Pilots say the current framework incentivizes them to conceal information. According to research by Dr. William Hoffman, a neurology resident and aeromedical researcher for the U.S. Air Force, the bulk (56 percent) of 3,765 pilots surveyed reported healthcare avoidance because they feared losing their medical certification.
Often, pilots limit what they report because it can take months to receive FAA waivers to fly with certain conditions, jeopardizing their careers. Some argue the agency does not adequately communicate what’s required of them, and many say it’s an open secret that the majority lie on medical examination forms. But not everyone is sympathetic.
Accusations Leveled Against Vets—and the FAA
Some have placed more blame on the veterans than the FAA. Per The Post, many agency physicians and former officials said some veterans minimize their health conditions with the FAA to continue flying. But at the same time, they talk them up to the VA to maximize their benefits.
“One of the agencies has been fooled,” said Louis Celli, former executive director of the American Legion, one of the largest veterans’ associations in the U.S.
According to the VA and FAA probes, many pilots gave the agencies conflicting information. He and other sources cited by The Post contend veterans are intentionally gaming the system. But are the discrepancies truly nefarious, or are they a case of simple miscommunication?
The Airline Owners and Pilots Association (AOPA) argues the latter. Earlier this year, it urged amnesty for veterans caught up in the investigation, citing past cases in which the FAA awarded leniency to pilots who corrected their applications. It also claimed the agency’s communication and education on medical examinations and reporting is insufficient, causing veterans to make inadvertent errors.
“The volume of FAA inquiries to airmen about VA disability benefits is evidence of a systemic problem, one that has led too many pilots to make inadvertent mistakes or misunderstand FAA medical application requirements,” said AOPA president Mark Baker. “Airmen need a clear pathway to correct their FAA medical records and an understanding of what will happen when they do.”
Some pilots allege the agency is discriminating against veterans because it has access to their disability records through the VA. Rick Mangini, a former Army pilot cited in The Post report, said the FAA notified him in May he was grounded for failing to disclose his sleep apnea. However, he said he checked the box on his application indicating he receives VA benefits for a condition but was unaware he had to specify. He felt he was singled out.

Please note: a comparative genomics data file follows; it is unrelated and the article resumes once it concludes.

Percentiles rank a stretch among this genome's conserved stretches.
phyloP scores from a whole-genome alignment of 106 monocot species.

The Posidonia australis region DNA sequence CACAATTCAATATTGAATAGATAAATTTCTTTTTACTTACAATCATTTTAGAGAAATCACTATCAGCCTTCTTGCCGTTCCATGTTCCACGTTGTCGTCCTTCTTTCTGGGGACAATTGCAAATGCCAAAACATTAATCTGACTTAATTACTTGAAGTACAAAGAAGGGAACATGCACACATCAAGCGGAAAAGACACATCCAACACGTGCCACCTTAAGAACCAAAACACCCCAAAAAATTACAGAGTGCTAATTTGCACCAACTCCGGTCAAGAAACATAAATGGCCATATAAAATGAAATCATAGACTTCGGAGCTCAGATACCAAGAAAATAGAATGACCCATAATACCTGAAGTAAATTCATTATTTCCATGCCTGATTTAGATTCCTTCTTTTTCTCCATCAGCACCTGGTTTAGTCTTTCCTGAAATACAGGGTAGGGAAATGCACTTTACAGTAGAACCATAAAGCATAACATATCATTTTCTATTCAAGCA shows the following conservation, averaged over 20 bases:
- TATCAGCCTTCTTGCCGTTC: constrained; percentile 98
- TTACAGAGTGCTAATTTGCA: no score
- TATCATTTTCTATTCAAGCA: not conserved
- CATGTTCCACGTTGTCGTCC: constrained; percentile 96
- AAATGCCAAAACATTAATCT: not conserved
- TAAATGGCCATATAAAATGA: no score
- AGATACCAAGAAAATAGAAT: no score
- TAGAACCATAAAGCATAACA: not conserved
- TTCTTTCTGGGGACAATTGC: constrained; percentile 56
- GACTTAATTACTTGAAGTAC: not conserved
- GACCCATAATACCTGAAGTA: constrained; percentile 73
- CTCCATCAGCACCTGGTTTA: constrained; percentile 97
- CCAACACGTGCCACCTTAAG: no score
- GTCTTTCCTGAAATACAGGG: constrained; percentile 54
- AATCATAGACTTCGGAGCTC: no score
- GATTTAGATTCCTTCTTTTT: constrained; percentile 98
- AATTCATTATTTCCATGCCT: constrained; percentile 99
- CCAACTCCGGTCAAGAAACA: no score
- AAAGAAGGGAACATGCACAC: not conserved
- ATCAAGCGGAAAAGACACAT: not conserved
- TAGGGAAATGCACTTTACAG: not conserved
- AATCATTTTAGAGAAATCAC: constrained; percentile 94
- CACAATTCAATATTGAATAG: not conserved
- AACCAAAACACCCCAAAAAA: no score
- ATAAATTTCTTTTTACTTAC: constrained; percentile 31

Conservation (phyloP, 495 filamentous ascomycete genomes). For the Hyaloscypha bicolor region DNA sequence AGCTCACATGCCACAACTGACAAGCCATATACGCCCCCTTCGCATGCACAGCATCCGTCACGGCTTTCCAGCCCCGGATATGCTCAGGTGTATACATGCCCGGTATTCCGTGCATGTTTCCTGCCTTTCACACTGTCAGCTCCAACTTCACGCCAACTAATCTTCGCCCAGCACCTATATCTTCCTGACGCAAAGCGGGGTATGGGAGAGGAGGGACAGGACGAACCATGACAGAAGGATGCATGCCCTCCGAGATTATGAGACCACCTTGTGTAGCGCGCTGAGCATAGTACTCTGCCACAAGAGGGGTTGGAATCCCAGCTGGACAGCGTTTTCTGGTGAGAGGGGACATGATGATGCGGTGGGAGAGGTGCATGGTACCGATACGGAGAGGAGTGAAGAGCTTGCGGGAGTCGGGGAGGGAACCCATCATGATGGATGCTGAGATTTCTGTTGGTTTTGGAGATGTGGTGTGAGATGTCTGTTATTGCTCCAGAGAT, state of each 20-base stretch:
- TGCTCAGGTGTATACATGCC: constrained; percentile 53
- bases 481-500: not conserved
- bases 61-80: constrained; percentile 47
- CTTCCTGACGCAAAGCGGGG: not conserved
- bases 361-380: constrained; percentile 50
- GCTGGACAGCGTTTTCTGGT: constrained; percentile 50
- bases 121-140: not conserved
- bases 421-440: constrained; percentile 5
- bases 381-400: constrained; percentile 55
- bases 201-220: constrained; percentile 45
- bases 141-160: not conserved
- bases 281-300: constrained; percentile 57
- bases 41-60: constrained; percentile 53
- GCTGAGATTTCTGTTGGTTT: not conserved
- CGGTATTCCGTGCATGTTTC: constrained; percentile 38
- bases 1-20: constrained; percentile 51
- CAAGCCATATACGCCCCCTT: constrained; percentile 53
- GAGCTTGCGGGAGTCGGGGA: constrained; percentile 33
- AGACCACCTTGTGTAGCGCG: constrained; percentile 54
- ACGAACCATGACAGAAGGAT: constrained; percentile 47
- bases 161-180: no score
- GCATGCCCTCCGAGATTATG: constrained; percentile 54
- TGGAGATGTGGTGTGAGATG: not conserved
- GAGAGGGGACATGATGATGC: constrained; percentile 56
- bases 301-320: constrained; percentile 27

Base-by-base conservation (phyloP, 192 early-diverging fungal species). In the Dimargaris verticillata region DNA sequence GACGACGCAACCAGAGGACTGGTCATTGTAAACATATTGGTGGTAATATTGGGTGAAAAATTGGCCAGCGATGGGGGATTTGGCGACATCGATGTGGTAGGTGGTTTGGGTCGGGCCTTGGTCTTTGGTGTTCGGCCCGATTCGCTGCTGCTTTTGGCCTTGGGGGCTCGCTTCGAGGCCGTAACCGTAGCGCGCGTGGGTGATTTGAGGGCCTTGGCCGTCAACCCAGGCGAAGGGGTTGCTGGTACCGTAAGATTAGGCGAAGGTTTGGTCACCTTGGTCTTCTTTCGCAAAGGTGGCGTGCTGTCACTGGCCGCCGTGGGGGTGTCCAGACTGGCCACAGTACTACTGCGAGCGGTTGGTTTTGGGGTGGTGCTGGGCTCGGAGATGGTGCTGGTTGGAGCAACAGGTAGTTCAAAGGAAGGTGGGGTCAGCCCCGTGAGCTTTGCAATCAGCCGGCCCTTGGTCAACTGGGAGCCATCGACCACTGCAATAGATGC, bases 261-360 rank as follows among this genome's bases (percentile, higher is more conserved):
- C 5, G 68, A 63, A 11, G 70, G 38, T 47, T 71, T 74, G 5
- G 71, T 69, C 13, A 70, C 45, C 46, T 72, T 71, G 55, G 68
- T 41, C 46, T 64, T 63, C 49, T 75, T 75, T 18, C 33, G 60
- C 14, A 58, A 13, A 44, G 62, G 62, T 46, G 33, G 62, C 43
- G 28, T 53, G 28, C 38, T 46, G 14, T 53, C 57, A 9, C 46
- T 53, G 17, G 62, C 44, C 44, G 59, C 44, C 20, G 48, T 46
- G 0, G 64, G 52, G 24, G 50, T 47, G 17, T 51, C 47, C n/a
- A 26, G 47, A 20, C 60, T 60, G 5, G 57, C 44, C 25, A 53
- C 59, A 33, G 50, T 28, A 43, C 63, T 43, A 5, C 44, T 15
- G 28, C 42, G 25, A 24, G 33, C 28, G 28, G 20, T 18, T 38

“If they’re going to shine a light on veterans, they need to shine a light everywhere,” said Mangini, characterizing the agency’s actions as “the definition of harassment.”
The AOPA spokesperson added, “Unfortunately, the FAA has not published direction to the impacted pilot population on how these pilots can provide additional medical information to the FAA or how the agency will respond to this information.”
“Pilots must wait to see if they receive a letter from the FAA,” they continued. “Each case is different, so AOPA’s medical certification team has been helping pilots understand the medical certification process and possible outcomes based on similar cases.”
The association said it also works with pilots covered by its legal services plan to help them better understand the legal implications of possible mistakes on applications.
In short, many veterans believe they are being unfairly prosecuted for mistakes on their medical applications or for concealing diagnoses such as mild depression, which have little to no impact on their performance but pose a major roadblock to their FAA permissions. It’s an issue that has plagued the industry for decades.
A Long-Standing Problem
The FAA has known about the problems with its medical examination process for more than two decades. But the agency has so far done little to address it.
A 2002 investigation, called Operation Safe Pilot, uncovered a scam involving some 3,200 Northern California pilots, who were collecting Social Security disability benefits but telling the FAA they were fit to fly. Many worked as commercial pilots. The U.S. attorney’s office in San Francisco prosecuted 45 of these cases, winning convictions or guilty pleas in all of them.
The investigation provided evidence that the issue is not limited to veterans and raised concerns about the scale of the problem. But despite calls for greater scrutiny, the FAA said it lacked the money and resources to implement data-sharing programs between itself and agencies like Social Security or the VA.
In 2008, it began requiring pilots to disclose whether they receive government disability benefits. But it wasn’t until 2018 that it began sharing pilot medical records with the VA, leading to a handful of additional prosecutions of Northern California pilots.
U.S. passenger airlines have not had a fatal accident since 2009. However, a handful of fatal and near-fatal incidents involving former military pilots signal the need for a reassessment of FAA procedures. It’s unclear whether the agency will improve communication regarding medical examinations or expand its data-sharing program with the VA and other federal agencies in the wake of its investigation.
At the same time, improvement in mental health support for pilots would take away much of the incentive for pilots to leave critical medical conditions undisclosed.